Just when SoCal skiers and snowboarders thought winter would never come, the Pineapple Express has opened up and is dumping tons of snow on Mammoth and June Mountain. The weather phenomenon picks up moisture-laden air over the Hawaii Pacific area, and rams it through the Pacific Northwest.
Unlike a cold-air storm coming in from Alaska that can wreck havoc with floods and mudslides, we in SoCal just get a little nice rain from the southern end of the wet, but warmer Pineapple front. But for elevations above 6,000 feet, it’s nothing but snow and more snow.
June Mountain received 12 inches of new snow by February 7. And more's on the way. At the end of January, the owners of June Mountain met with the town’s residents to decide whether to try to stay open or not. Within ten days of that meeting, a majority of the runs are now fully opened with 160 acres of skiing.
Only 20 minutes north of Mammoth, June Mountain is the quieter, more family oriented sister to Mammoth. June offers free skiing to kids 12 and under. Adult lift tickets, along with accommodations in June Lake village, are less expensive as well. From the budget-conscious June Lake Motel to the high-end Double Eagle Resort and Spa, a more relaxed evening – compared to the hustle and bustle of Mammoth – awaits after a full day of skiing. For more info, check out VisitJune.com.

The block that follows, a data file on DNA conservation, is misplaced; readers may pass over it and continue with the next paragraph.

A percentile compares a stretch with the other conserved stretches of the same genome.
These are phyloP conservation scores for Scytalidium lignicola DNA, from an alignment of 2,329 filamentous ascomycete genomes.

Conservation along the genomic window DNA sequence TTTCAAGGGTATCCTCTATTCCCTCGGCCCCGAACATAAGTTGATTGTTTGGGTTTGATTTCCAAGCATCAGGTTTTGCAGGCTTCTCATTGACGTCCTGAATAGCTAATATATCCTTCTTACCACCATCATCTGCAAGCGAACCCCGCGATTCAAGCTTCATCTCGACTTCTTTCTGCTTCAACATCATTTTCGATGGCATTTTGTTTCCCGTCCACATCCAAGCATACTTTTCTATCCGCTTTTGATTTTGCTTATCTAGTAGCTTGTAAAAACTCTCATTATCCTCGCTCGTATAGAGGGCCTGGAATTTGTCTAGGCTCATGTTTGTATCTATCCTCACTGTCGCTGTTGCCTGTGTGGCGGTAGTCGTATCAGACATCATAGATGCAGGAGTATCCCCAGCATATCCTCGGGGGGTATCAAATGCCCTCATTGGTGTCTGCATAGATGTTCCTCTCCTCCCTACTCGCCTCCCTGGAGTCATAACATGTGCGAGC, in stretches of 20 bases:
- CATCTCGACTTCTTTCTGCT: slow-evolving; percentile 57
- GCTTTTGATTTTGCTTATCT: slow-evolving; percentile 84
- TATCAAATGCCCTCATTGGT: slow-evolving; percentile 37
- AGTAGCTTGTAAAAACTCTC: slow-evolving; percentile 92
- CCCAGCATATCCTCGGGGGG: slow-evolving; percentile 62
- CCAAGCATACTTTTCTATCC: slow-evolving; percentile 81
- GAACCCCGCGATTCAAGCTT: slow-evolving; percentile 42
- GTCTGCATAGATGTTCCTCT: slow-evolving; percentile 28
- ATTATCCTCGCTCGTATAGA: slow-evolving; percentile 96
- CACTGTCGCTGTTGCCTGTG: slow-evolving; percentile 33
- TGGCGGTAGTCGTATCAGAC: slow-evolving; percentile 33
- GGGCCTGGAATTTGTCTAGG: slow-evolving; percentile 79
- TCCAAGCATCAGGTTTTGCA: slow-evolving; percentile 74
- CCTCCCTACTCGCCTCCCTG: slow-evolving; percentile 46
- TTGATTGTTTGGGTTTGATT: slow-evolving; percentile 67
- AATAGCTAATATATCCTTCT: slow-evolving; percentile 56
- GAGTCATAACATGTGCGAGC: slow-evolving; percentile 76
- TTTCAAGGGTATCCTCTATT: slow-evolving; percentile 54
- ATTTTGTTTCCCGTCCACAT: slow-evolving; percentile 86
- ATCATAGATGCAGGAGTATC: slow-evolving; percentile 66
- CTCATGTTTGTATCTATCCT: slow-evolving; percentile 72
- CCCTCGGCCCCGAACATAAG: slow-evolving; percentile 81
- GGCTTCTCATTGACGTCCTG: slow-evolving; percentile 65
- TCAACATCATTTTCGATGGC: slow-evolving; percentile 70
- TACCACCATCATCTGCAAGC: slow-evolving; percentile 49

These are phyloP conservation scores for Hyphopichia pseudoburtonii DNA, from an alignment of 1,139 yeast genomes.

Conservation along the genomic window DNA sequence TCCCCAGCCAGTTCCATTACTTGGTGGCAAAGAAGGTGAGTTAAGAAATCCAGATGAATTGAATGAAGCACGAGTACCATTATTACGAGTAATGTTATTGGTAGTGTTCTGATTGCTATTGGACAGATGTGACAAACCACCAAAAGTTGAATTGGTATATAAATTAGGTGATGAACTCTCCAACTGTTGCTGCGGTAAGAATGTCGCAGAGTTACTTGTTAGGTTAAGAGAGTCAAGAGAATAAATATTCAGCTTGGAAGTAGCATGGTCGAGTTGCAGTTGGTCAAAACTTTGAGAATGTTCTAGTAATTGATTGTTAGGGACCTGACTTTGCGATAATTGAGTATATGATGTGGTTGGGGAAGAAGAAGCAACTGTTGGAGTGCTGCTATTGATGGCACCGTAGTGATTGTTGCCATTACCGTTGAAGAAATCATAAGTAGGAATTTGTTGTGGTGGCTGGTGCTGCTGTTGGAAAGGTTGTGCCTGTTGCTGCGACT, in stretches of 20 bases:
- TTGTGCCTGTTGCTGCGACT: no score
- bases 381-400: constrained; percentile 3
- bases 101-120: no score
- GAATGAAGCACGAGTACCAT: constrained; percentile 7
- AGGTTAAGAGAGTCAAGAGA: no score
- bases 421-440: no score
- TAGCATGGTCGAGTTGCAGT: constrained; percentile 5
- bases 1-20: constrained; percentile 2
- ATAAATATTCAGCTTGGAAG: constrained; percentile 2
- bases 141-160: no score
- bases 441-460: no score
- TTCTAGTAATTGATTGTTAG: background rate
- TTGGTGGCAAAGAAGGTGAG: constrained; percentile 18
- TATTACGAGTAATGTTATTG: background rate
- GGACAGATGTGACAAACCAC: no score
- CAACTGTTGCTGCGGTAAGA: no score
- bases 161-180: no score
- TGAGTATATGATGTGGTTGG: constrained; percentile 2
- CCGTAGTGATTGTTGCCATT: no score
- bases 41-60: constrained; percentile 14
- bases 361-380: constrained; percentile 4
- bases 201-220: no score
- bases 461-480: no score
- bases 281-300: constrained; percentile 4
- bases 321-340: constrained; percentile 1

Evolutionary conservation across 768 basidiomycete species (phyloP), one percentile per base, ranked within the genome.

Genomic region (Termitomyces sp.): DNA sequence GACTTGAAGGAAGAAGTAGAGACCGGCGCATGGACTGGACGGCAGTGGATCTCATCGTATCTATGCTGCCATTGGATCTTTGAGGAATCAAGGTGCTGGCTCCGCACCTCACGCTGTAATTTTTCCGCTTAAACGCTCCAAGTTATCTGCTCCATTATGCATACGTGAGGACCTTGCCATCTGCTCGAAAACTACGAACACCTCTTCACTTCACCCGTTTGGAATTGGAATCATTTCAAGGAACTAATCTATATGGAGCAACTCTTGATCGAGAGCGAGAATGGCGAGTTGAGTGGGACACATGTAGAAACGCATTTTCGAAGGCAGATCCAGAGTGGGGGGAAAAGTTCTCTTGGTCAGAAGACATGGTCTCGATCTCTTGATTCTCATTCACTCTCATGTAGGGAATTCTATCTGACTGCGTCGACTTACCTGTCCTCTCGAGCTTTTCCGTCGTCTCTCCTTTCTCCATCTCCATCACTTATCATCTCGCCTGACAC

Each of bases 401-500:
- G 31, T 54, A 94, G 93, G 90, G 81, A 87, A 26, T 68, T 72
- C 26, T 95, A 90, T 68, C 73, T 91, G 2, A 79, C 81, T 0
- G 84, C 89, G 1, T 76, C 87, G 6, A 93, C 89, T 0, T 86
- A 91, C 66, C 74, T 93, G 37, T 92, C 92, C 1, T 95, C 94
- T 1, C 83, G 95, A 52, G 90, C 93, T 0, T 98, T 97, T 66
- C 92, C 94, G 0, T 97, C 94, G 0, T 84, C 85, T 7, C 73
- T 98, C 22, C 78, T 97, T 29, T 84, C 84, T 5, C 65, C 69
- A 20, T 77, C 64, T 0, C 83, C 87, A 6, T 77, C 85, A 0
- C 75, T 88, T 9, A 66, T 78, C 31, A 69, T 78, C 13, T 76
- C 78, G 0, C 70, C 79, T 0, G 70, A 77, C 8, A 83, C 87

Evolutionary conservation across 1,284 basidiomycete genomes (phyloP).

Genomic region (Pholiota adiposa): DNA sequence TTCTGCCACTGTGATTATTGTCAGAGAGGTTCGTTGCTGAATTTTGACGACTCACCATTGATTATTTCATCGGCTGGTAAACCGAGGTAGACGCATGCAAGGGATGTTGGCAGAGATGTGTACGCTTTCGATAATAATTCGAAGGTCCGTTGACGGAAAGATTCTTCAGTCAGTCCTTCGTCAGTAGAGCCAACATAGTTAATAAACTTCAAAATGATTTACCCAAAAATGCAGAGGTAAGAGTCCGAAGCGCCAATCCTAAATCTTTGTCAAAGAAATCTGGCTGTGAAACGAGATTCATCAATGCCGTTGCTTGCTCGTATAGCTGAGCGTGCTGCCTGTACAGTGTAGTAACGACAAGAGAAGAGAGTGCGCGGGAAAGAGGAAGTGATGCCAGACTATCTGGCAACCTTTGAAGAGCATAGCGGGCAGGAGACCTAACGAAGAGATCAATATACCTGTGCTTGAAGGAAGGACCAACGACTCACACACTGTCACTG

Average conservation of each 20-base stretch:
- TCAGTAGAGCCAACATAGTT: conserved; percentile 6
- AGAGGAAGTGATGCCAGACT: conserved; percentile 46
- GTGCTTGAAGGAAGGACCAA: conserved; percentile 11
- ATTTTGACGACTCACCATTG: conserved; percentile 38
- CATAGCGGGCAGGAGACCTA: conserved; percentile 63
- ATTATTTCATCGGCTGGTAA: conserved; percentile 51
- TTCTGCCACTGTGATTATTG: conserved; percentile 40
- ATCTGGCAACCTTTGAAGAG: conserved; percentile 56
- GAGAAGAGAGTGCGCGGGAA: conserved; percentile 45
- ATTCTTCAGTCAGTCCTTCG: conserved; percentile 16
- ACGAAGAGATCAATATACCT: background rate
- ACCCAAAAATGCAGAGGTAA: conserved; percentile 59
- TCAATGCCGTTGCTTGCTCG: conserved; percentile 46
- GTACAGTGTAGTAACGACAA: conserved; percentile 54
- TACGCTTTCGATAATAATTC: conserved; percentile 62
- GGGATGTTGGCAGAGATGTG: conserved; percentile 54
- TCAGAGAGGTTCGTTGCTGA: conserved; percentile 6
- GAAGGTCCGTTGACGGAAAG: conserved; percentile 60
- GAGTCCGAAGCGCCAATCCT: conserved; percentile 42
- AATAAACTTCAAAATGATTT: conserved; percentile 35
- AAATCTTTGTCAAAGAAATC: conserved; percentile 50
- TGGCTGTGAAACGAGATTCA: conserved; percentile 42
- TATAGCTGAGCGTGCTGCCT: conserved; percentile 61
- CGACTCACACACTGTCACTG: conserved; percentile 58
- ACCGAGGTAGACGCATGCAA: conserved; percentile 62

Don’t like the six-hour drive up Highway 395? How about 90 minutes. The good folks in Mammoth actually tax themselves, and visitor-serving businesses, so we can fly into the Mammoth airport with subsidized, lower-cost seats. Travel on daily flights from LAX or San Diego aboard Horizon Air/Alaska Airlines, or from Orange County and San Francisco on United Express.
Forget about needing all the latest and greatest gear to enjoy the Eastern Sierra slopes. Just rent from Jeremy and John at Ernie’s Tackle and Ski Shop in June Lake. (760) 648-7756.
You'd better hurry, though – there's never a guarantee of how long the great skiing lasts. Although Mammoth claims the longest ski season in the country (with snow up to the 4th of July one record year!) this season will probably turn out to be one of the drier ones.
Saturday, April 26, is generally recognized as the end of the ski season, as thousands of fishermen descend on the surrounding alpine lakes for the opening of the Eastern Sierra trout season.